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    Last edited by kingshaj; September 27th, 2008 at 05:58 PM.
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    Stepping back definitely helps. The reason being, that things on the periphery of our view are hard to see. When standing to close too your work it is difficult to tell what is happening at the edges of the drawing. Another factor that comes into play is perspective-not in the drawing but in real life. When standing close to the drawing, the distance from your eye to the center of your image is shorter than the distance from your eye to the edge of your image. This causes distortions in your vision and can make it hard to assess the correct proportions of what you have drawn-if that makes any sense.

    The other thing you can do is similar to the idea of a grid but much simpler and more practical to use. That would be using a bit of measuring. Place the overall object where you wish it to be in your composition. Check to make sure it's height to width proportions are good. Then find points that are half the length and half the width. In other words, find the center of the object. Then, DO NOT MOVE THESE ONCE YOU HAVE CORRECTLY PLACED THEM. This will help to give a basic guide for keeping your proportions accurate while you are drawing.

    Last edited by Carl Dobsky; September 28th, 2008 at 12:12 AM.
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    Or like Norman Rockwell who's canvas was so large, do a good size contour drawing on tracing paper and project it with a projector.

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    Quote Originally Posted by Bowlin View Post
    Or like Norman Rockwell who's canvas was so large, do a good size contour drawing on tracing paper and project it with a projector.
    ...but that wouldn't teach me anything, right?

    I started on it tonight. It's for something for homecoming. These cheerleaders are going to color it(ho-boy) so all I have to do is set the guideline basically.

    Thanks for all the advice guys.

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    Quote Originally Posted by clintrussell View Post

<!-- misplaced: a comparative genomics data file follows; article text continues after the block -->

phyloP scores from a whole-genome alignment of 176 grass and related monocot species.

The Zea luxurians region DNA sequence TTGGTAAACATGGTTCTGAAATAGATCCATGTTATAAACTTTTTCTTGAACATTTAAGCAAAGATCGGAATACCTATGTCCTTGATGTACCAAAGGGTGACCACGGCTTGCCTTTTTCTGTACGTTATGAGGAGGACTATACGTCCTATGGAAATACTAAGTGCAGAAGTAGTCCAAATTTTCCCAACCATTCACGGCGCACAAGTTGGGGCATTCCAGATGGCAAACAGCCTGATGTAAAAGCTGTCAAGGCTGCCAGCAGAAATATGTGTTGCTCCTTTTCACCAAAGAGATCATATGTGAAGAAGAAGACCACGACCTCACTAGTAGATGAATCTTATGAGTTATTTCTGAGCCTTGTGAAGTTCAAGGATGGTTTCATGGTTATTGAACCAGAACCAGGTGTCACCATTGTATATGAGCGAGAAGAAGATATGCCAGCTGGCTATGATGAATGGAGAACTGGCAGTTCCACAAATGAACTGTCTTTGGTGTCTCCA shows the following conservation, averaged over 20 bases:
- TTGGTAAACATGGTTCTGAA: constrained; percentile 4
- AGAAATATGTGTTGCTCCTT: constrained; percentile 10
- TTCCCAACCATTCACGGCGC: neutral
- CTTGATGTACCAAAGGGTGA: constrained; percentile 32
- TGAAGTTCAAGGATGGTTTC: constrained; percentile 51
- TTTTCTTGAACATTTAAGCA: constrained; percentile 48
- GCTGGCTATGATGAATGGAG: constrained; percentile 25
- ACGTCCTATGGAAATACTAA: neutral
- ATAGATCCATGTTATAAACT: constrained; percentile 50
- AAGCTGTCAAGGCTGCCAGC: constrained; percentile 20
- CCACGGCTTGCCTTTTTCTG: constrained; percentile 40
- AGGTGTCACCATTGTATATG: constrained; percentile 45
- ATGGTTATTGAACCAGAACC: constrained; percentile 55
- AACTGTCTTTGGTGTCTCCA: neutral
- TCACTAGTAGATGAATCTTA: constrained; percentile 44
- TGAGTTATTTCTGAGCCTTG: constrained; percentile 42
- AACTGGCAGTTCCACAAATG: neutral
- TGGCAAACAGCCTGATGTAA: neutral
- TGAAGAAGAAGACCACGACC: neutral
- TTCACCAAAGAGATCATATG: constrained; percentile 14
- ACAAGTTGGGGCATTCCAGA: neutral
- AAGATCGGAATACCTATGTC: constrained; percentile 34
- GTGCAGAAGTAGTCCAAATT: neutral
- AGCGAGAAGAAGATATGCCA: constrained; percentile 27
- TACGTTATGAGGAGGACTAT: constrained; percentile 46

These cheerleaders are going to color it(ho-boy) so all I have to do is set the guideline basically.
    ...with poster paint, most likely. Whatever you do, don't get too attached to this 'cause it ain't gonna be pretty when it's "colored."

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    I'm more worried about seeing so much wrong with it after a couple of days and having to see it every day at school. :/

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    Quote Originally Posted by Grief View Post
    go go gadget paintbrush

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    Hahahaha!

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    I have had to paint large pictures on walls before. Once I did a picture of the school mascot in their gym. I had to draw and paint a huge picture, and stand on a rickety scaffolding to work on it. Two tips on translating small drawings to a larger scale:

    Use a projector.
    If you can't then use graph paper or divide your drawing into sections. Measure your wall (in feet or meters, or whatever) and divide into equal sections. You can place markers to indicate the sections (pencil line, or tape). Then divide your little picture into sections, likewise, and work from there. Just draw the picture section by section.